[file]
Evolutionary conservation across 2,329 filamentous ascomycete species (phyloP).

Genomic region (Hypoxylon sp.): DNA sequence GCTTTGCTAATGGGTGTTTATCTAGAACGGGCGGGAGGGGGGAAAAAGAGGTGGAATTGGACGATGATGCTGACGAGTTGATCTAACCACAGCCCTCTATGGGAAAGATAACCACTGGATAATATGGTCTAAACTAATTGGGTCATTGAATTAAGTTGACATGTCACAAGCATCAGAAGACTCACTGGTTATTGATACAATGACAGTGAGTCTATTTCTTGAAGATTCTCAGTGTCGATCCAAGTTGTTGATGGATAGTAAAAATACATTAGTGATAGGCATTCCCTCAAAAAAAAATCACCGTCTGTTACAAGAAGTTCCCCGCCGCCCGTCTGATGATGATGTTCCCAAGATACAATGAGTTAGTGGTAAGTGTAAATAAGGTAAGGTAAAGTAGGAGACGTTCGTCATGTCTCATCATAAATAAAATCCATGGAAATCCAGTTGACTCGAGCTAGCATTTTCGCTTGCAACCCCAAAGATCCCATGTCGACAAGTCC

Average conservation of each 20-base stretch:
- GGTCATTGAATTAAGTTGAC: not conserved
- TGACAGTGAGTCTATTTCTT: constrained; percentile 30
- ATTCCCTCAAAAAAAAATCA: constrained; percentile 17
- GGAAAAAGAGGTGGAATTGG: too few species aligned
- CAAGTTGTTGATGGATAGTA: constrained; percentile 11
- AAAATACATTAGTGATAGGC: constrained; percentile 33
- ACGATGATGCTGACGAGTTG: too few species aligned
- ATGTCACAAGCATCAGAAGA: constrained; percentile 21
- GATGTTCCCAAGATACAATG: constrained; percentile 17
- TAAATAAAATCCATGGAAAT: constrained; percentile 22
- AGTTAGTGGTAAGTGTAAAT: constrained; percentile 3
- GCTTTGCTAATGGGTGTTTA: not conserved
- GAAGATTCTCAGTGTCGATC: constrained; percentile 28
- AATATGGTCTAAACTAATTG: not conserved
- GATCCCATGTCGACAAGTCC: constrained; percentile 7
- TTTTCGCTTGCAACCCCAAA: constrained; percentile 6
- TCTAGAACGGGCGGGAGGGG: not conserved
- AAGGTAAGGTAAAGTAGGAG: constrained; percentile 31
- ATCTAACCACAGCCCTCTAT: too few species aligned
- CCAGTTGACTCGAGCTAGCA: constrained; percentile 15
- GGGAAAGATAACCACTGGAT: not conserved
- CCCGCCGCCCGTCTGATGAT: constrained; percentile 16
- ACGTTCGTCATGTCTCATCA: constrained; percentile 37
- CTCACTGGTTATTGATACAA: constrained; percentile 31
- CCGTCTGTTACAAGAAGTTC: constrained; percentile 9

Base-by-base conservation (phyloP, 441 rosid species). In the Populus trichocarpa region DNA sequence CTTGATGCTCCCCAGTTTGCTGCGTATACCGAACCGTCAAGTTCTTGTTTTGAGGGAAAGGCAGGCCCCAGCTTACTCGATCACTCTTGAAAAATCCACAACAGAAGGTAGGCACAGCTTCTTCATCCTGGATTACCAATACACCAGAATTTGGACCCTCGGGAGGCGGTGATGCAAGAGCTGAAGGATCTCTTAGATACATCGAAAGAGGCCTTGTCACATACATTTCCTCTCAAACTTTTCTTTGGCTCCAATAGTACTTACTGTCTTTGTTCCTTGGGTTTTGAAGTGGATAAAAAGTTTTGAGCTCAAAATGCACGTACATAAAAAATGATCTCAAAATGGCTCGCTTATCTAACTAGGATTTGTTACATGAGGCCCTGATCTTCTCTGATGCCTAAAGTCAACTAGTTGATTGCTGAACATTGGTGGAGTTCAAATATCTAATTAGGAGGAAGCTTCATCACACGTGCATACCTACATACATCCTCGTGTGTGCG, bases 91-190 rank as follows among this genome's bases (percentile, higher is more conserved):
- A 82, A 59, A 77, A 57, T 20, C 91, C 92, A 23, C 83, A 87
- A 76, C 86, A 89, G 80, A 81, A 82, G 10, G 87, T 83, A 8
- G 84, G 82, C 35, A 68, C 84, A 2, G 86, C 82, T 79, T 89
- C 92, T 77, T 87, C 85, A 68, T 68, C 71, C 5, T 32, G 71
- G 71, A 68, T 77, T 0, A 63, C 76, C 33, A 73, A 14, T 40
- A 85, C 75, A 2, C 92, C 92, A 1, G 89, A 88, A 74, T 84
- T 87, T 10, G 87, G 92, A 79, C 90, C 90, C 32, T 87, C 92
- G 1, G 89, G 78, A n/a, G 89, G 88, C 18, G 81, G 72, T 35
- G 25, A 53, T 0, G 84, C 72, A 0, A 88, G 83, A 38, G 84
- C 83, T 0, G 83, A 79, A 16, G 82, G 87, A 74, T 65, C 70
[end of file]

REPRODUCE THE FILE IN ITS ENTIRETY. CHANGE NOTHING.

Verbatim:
Evolutionary conservation across 2,329 filamentous ascomycete species (phyloP).

Genomic region (Hypoxylon sp.): DNA sequence GCTTTGCTAATGGGTGTTTATCTAGAACGGGCGGGAGGGGGGAAAAAGAGGTGGAATTGGACGATGATGCTGACGAGTTGATCTAACCACAGCCCTCTATGGGAAAGATAACCACTGGATAATATGGTCTAAACTAATTGGGTCATTGAATTAAGTTGACATGTCACAAGCATCAGAAGACTCACTGGTTATTGATACAATGACAGTGAGTCTATTTCTTGAAGATTCTCAGTGTCGATCCAAGTTGTTGATGGATAGTAAAAATACATTAGTGATAGGCATTCCCTCAAAAAAAAATCACCGTCTGTTACAAGAAGTTCCCCGCCGCCCGTCTGATGATGATGTTCCCAAGATACAATGAGTTAGTGGTAAGTGTAAATAAGGTAAGGTAAAGTAGGAGACGTTCGTCATGTCTCATCATAAATAAAATCCATGGAAATCCAGTTGACTCGAGCTAGCATTTTCGCTTGCAACCCCAAAGATCCCATGTCGACAAGTCC

Average conservation of each 20-base stretch:
- GGTCATTGAATTAAGTTGAC: not conserved
- TGACAGTGAGTCTATTTCTT: constrained; percentile 30
- ATTCCCTCAAAAAAAAATCA: constrained; percentile 17
- GGAAAAAGAGGTGGAATTGG: too few species aligned
- CAAGTTGTTGATGGATAGTA: constrained; percentile 11
- AAAATACATTAGTGATAGGC: constrained; percentile 33
- ACGATGATGCTGACGAGTTG: too few species aligned
- ATGTCACAAGCATCAGAAGA: constrained; percentile 21
- GATGTTCCCAAGATACAATG: constrained; percentile 17
- TAAATAAAATCCATGGAAAT: constrained; percentile 22
- AGTTAGTGGTAAGTGTAAAT: constrained; percentile 3
- GCTTTGCTAATGGGTGTTTA: not conserved
- GAAGATTCTCAGTGTCGATC: constrained; percentile 28
- AATATGGTCTAAACTAATTG: not conserved
- GATCCCATGTCGACAAGTCC: constrained; percentile 7
- TTTTCGCTTGCAACCCCAAA: constrained; percentile 6
- TCTAGAACGGGCGGGAGGGG: not conserved
- AAGGTAAGGTAAAGTAGGAG: constrained; percentile 31
- ATCTAACCACAGCCCTCTAT: too few species aligned
- CCAGTTGACTCGAGCTAGCA: constrained; percentile 15
- GGGAAAGATAACCACTGGAT: not conserved
- CCCGCCGCCCGTCTGATGAT: constrained; percentile 16
- ACGTTCGTCATGTCTCATCA: constrained; percentile 37
- CTCACTGGTTATTGATACAA: constrained; percentile 31
- CCGTCTGTTACAAGAAGTTC: constrained; percentile 9

Base-by-base conservation (phyloP, 441 rosid species). In the Populus trichocarpa region DNA sequence CTTGATGCTCCCCAGTTTGCTGCGTATACCGAACCGTCAAGTTCTTGTTTTGAGGGAAAGGCAGGCCCCAGCTTACTCGATCACTCTTGAAAAATCCACAACAGAAGGTAGGCACAGCTTCTTCATCCTGGATTACCAATACACCAGAATTTGGACCCTCGGGAGGCGGTGATGCAAGAGCTGAAGGATCTCTTAGATACATCGAAAGAGGCCTTGTCACATACATTTCCTCTCAAACTTTTCTTTGGCTCCAATAGTACTTACTGTCTTTGTTCCTTGGGTTTTGAAGTGGATAAAAAGTTTTGAGCTCAAAATGCACGTACATAAAAAATGATCTCAAAATGGCTCGCTTATCTAACTAGGATTTGTTACATGAGGCCCTGATCTTCTCTGATGCCTAAAGTCAACTAGTTGATTGCTGAACATTGGTGGAGTTCAAATATCTAATTAGGAGGAAGCTTCATCACACGTGCATACCTACATACATCCTCGTGTGTGCG, bases 91-190 rank as follows among this genome's bases (percentile, higher is more conserved):
- A 82, A 59, A 77, A 57, T 20, C 91, C 92, A 23, C 83, A 87
- A 76, C 86, A 89, G 80, A 81, A 82, G 10, G 87, T 83, A 8
- G 84, G 82, C 35, A 68, C 84, A 2, G 86, C 82, T 79, T 89
- C 92, T 77, T 87, C 85, A 68, T 68, C 71, C 5, T 32, G 71
- G 71, A 68, T 77, T 0, A 63, C 76, C 33, A 73, A 14, T 40
- A 85, C 75, A 2, C 92, C 92, A 1, G 89, A 88, A 74, T 84
- T 87, T 10, G 87, G 92, A 79, C 90, C 90, C 32, T 87, C 92
- G 1, G 89, G 78, A n/a, G 89, G 88, C 18, G 81, G 72, T 35
- G 25, A 53, T 0, G 84, C 72, A 0, A 88, G 83, A 38, G 84
- C 83, T 0, G 83, A 79, A 16, G 82, G 87, A 74, T 65, C 70